## The Domino Effect

The domino effect is a physical phenomenon that occurs when a series of objects, placed one on top of the other, are knocked over by a single impulse. As a domino falls, its potential energy is converted to kinetic energy—the energy of motion—and some of that kinetic energy is transmitted to the next domino in line, giving it the push needed to knock it over as well. This continues for every domino in the chain, until all have fallen.

Dominoes are rectangular pieces of material, generally made of wood or plastic, that have a number of pips—a pattern of dots—on each face. They are marked on one side with an arrangement of spots that correspond to those on a die, although some have no marks at all. A domino has two ends, a left and a right, and each end is marked differently: either a double or a single.

Many different games can be played with dominoes, but most of them fit into four categories: bidding games, blocking games, scoring games, and round games. Some dominoes are designed for artistic use, with straight lines, curved lines, grids that form pictures when they fall, or 3D structures like towers and pyramids. Others are intended for game play, with rules and objectives that govern how the tiles are laid out on the table.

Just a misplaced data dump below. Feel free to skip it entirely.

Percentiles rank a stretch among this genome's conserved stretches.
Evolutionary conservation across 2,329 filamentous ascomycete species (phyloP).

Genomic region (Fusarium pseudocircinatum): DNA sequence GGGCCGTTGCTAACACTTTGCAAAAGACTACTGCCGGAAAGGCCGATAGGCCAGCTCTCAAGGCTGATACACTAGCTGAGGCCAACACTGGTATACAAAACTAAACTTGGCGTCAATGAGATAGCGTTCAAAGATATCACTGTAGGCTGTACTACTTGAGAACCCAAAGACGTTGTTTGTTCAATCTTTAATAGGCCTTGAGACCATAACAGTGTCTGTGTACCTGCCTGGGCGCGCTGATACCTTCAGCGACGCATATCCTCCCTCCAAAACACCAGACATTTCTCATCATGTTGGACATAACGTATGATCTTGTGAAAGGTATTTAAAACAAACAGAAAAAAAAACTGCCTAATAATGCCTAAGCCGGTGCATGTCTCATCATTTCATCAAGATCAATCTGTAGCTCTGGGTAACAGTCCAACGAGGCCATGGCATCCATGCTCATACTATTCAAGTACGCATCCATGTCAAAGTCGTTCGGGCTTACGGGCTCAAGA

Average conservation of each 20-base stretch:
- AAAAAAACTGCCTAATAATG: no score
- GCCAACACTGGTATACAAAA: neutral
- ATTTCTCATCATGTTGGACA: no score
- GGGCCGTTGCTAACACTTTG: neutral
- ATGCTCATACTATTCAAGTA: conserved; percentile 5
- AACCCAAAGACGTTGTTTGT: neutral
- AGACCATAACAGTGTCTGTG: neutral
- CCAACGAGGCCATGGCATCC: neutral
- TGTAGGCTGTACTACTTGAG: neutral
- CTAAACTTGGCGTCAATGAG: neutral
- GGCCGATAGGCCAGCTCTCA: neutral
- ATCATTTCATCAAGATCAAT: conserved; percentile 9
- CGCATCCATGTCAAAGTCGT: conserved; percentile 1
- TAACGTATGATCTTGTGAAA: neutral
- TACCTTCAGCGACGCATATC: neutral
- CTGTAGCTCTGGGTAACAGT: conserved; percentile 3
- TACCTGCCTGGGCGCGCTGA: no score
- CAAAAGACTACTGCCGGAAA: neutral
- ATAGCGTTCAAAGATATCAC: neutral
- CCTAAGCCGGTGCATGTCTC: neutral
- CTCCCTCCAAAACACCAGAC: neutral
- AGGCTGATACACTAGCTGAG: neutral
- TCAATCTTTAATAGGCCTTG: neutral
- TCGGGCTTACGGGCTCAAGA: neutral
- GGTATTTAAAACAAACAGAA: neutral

Hevesh, who has built a global business on her mind-blowing domino installations, uses a version of the engineering-design process when creating her work. She begins by considering the theme or purpose of an installation, and then brainstorms images or words that might be appropriate to the design. She also calculates the number of dominoes she needs and the size of track that will be necessary to support her installation.

To determine seating arrangements in a multiplayer game, players draw a domino from the stock and then seat themselves according to their choice of seat, with the player who draws the heaviest tile making the first play. If a tie exists, it is broken by drawing new dominoes from the stock. In some games, the winner of the last game makes the first play.

In some domino games, the heaviest tile may be a double or a single. In most games, however, the first play must be a double, followed by a single if possible. The rest of the tiles remain in the stock until a player has used all his or her hands, at which time the remaining dominoes are reshuffled and the players draw new hands.

As each domino is played, it joins a line of play that runs across the table, with doubles being played lengthwise and singles being played crosswise. A player may make plays out of turn, but if a mistake is discovered before the next player makes his or her play, the misplayed tile must be recalled from the boneyard and replaced.